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City Flows Project: Mobility and Covid-19

Published: 30/09/2020

European cities are currently adjusting public health measures to manage COVID-19 transition phases. Public health and transport authorities must anticipate and adapt strategies to maintain low-level or no-transmission status while allowing citizens to safely engage in daily activities. Public transport has been drastically affected by the pandemic, and plays a vital role in the economic and social functioning of European cities.

Cflow can potentially link health and mobility and adapt current Public Transport models and software tools to provide real-time counting and density information to produce heat maps to guide transit service providers for passenger management. This means that it can give the users Public Transport options according the virus transmission, occupancy criteria and passenger location inside Public Transport, to optimize efficiency, capacity and safety. Key impacts are: improved quality of urban transport, a tool to manage Public Transport mobility, restoring public confidence in Public Transport and high-impact assessments.

Potential of the tool

The quality of life in European metropolitan areas is under pressure due to COVID-19. To manage the crisis, minimise transmission risk and mitigate negative impacts, it is critical to improve the performance of urban mobility in cities. The high density in many European Metropolis makes it essential to develop scientifically based plans of Public Transport passenger flows.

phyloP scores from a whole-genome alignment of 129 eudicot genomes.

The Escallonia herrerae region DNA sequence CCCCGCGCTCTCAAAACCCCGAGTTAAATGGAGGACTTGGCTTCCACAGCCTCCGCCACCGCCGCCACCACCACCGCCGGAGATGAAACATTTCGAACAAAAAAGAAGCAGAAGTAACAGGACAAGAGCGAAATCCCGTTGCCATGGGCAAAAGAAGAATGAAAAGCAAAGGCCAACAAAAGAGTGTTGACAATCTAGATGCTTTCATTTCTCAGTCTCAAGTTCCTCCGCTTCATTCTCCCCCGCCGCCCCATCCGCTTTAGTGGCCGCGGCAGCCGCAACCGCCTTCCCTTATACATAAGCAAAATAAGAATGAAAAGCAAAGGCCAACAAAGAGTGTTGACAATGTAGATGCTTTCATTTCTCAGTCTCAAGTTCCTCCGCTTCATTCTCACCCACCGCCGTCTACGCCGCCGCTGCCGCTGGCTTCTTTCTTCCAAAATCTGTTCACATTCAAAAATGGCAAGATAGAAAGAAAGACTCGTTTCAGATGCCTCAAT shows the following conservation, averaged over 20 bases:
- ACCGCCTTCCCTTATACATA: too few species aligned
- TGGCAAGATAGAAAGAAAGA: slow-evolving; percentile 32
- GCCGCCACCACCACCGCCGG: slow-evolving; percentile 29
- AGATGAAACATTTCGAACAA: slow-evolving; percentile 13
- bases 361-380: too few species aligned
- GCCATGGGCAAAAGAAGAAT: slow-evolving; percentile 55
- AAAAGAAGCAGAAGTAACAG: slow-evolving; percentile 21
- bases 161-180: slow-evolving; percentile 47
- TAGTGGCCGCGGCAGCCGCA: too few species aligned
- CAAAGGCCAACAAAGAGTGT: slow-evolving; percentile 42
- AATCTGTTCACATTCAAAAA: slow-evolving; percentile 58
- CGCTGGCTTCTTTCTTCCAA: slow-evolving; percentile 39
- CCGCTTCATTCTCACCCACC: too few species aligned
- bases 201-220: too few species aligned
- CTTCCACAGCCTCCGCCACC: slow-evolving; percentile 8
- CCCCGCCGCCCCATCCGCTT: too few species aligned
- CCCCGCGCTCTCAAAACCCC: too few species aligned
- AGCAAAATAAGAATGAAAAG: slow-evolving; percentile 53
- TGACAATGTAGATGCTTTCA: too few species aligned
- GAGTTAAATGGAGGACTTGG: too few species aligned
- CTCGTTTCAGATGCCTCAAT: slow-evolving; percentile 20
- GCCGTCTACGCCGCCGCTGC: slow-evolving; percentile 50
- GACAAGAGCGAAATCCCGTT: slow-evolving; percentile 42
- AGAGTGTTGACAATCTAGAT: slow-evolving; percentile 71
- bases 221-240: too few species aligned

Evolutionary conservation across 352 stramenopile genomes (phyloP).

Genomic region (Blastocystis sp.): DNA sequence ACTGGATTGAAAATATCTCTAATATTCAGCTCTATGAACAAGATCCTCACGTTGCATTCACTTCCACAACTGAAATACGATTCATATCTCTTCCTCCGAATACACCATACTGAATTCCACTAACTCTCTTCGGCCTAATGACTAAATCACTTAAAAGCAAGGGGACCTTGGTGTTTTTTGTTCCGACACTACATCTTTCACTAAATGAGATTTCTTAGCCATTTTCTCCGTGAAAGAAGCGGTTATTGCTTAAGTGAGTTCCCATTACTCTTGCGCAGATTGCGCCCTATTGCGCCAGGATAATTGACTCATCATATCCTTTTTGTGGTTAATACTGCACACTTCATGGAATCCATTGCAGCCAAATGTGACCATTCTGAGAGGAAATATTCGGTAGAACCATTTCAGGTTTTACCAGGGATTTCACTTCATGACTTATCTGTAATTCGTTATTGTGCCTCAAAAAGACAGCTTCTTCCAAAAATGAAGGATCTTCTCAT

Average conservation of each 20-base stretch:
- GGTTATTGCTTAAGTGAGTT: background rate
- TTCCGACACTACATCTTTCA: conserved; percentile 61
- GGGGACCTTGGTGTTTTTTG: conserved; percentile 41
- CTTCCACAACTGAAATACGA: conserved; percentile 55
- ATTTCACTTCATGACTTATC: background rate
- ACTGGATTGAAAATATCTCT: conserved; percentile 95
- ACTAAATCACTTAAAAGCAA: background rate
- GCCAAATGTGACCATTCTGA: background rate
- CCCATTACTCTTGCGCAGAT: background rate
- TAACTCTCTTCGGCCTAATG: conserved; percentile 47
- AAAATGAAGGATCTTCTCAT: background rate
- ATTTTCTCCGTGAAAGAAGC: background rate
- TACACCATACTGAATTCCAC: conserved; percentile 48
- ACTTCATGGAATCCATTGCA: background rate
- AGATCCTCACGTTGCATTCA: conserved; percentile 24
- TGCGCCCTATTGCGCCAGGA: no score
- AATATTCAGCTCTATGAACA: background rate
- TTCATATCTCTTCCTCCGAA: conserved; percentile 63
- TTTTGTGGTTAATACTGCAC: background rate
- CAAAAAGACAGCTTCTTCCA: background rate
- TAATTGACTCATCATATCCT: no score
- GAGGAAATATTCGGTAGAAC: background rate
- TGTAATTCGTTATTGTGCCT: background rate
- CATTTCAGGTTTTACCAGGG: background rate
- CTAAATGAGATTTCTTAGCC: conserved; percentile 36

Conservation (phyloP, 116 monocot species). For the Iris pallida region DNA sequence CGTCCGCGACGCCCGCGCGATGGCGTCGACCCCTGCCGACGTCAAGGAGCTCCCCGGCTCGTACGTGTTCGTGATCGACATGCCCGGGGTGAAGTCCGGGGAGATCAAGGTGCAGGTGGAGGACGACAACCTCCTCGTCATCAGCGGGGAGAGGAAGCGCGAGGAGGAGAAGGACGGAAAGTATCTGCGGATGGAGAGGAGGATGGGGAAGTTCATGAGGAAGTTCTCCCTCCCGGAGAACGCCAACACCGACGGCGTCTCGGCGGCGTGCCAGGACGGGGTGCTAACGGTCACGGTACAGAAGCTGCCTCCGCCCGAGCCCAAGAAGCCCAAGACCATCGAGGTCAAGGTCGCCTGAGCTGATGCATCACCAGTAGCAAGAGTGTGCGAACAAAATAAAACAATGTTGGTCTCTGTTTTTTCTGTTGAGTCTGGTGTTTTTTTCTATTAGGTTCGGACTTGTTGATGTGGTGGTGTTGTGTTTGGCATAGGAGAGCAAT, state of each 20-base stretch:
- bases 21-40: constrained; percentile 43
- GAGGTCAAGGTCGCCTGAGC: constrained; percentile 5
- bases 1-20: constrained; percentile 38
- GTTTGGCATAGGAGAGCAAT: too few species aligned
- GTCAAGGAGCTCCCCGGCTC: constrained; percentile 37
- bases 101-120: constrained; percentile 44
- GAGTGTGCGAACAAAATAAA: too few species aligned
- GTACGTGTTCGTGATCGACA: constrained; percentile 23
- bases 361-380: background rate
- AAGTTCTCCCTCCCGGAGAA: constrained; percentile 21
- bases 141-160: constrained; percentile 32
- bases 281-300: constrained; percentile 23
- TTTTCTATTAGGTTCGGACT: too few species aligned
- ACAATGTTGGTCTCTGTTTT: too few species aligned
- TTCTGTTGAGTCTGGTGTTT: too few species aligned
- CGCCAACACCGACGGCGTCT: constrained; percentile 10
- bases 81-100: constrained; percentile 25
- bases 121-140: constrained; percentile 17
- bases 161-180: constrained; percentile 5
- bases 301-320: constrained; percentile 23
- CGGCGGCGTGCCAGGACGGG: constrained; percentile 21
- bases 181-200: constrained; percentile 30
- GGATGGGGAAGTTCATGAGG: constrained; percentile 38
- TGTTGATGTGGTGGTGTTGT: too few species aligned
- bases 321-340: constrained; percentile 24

The main aim is to define the optimal capacity and location of crowd flows in Public Transport and Urban environments and provide scalable software and communication tools to improve management and user experience.

Based on simulations of passengers and air propagation, Cflow can determine how flows must be organised in different environments:

  1. Indoor scenarios: Public Transport modes.
  2. Outdoor scenarios: sidewalks, parks, markets...

The current software tool can be potentially adapted to calculate optimal capacity as well as optimal location inside Public Transport modes for different COVID-19 scenarios. A communication plan for end-users, operators and mobility planner and city councils will be developed and disseminated. 

The analyses: pilot deployment and assessment cycle in two cities will produce outputs that are scalable to other European cities. Moreover, it can provide software and communication tools for municipalities and public transport operators to define the optimal capacity and crowd distribution in Public Transport, and a real-time counting to ensure that capacity is inside the limits of virus transmission criteria.

The software tool allows continuous planning and input for evaluation and adaptation. For example, so that more buses can be added or transit agents can be sent to avoid a ‘red target’ bus to depart from a station. This ensures minimum risk of propagation for COVID19.

The code

The code that will be used to compute the simulations will be the PEDFLOW code [1], [3] which is a model based on a combination of force-based and agent-based methods. This can be explained by the fact that individuals move according Newton’s first law to define their movement. That means that they have will forces that seek global targets that are in motion while they are operating under a local level. So as to consider obstacles or other individuals, avoidance forces are introduced and, if needed, contact forces.